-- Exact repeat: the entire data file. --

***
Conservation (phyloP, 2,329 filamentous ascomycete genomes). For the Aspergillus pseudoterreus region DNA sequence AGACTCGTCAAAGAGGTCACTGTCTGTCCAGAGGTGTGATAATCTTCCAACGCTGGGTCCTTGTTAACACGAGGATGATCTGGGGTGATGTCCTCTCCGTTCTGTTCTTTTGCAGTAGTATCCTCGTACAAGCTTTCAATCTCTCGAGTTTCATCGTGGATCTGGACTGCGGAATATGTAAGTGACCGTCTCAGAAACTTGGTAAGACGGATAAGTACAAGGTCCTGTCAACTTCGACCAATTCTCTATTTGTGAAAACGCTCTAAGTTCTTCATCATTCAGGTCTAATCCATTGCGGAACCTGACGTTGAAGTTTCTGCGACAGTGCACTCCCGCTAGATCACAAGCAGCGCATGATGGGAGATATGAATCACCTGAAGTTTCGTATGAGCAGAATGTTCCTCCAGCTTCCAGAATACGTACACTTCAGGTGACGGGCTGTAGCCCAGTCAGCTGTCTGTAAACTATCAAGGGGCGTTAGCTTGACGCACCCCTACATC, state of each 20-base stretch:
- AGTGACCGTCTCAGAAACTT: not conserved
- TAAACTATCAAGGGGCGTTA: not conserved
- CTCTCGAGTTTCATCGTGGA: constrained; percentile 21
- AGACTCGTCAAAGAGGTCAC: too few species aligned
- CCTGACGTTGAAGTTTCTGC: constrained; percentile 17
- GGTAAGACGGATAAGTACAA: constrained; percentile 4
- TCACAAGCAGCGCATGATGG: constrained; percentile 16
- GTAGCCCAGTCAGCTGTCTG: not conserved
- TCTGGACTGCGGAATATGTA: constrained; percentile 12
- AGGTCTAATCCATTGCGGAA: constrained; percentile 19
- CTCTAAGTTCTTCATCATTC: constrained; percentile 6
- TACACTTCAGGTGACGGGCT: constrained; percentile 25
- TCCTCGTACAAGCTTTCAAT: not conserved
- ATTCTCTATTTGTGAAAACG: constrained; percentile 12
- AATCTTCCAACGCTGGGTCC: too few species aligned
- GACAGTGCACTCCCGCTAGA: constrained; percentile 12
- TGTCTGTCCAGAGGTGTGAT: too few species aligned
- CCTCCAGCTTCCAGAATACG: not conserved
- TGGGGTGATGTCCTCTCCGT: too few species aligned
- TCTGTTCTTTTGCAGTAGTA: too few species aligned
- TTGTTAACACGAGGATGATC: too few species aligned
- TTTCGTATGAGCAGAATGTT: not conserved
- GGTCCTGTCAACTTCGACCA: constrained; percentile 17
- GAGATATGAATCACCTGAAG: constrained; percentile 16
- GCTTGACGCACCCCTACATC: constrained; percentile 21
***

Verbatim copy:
Conservation (phyloP, 2,329 filamentous ascomycete genomes). For the Aspergillus pseudoterreus region DNA sequence AGACTCGTCAAAGAGGTCACTGTCTGTCCAGAGGTGTGATAATCTTCCAACGCTGGGTCCTTGTTAACACGAGGATGATCTGGGGTGATGTCCTCTCCGTTCTGTTCTTTTGCAGTAGTATCCTCGTACAAGCTTTCAATCTCTCGAGTTTCATCGTGGATCTGGACTGCGGAATATGTAAGTGACCGTCTCAGAAACTTGGTAAGACGGATAAGTACAAGGTCCTGTCAACTTCGACCAATTCTCTATTTGTGAAAACGCTCTAAGTTCTTCATCATTCAGGTCTAATCCATTGCGGAACCTGACGTTGAAGTTTCTGCGACAGTGCACTCCCGCTAGATCACAAGCAGCGCATGATGGGAGATATGAATCACCTGAAGTTTCGTATGAGCAGAATGTTCCTCCAGCTTCCAGAATACGTACACTTCAGGTGACGGGCTGTAGCCCAGTCAGCTGTCTGTAAACTATCAAGGGGCGTTAGCTTGACGCACCCCTACATC, state of each 20-base stretch:
- AGTGACCGTCTCAGAAACTT: not conserved
- TAAACTATCAAGGGGCGTTA: not conserved
- CTCTCGAGTTTCATCGTGGA: constrained; percentile 21
- AGACTCGTCAAAGAGGTCAC: too few species aligned
- CCTGACGTTGAAGTTTCTGC: constrained; percentile 17
- GGTAAGACGGATAAGTACAA: constrained; percentile 4
- TCACAAGCAGCGCATGATGG: constrained; percentile 16
- GTAGCCCAGTCAGCTGTCTG: not conserved
- TCTGGACTGCGGAATATGTA: constrained; percentile 12
- AGGTCTAATCCATTGCGGAA: constrained; percentile 19
- CTCTAAGTTCTTCATCATTC: constrained; percentile 6
- TACACTTCAGGTGACGGGCT: constrained; percentile 25
- TCCTCGTACAAGCTTTCAAT: not conserved
- ATTCTCTATTTGTGAAAACG: constrained; percentile 12
- AATCTTCCAACGCTGGGTCC: too few species aligned
- GACAGTGCACTCCCGCTAGA: constrained; percentile 12
- TGTCTGTCCAGAGGTGTGAT: too few species aligned
- CCTCCAGCTTCCAGAATACG: not conserved
- TGGGGTGATGTCCTCTCCGT: too few species aligned
- TCTGTTCTTTTGCAGTAGTA: too few species aligned
- TTGTTAACACGAGGATGATC: too few species aligned
- TTTCGTATGAGCAGAATGTT: not conserved
- GGTCCTGTCAACTTCGACCA: constrained; percentile 17
- GAGATATGAATCACCTGAAG: constrained; percentile 16
- GCTTGACGCACCCCTACATC: constrained; percentile 21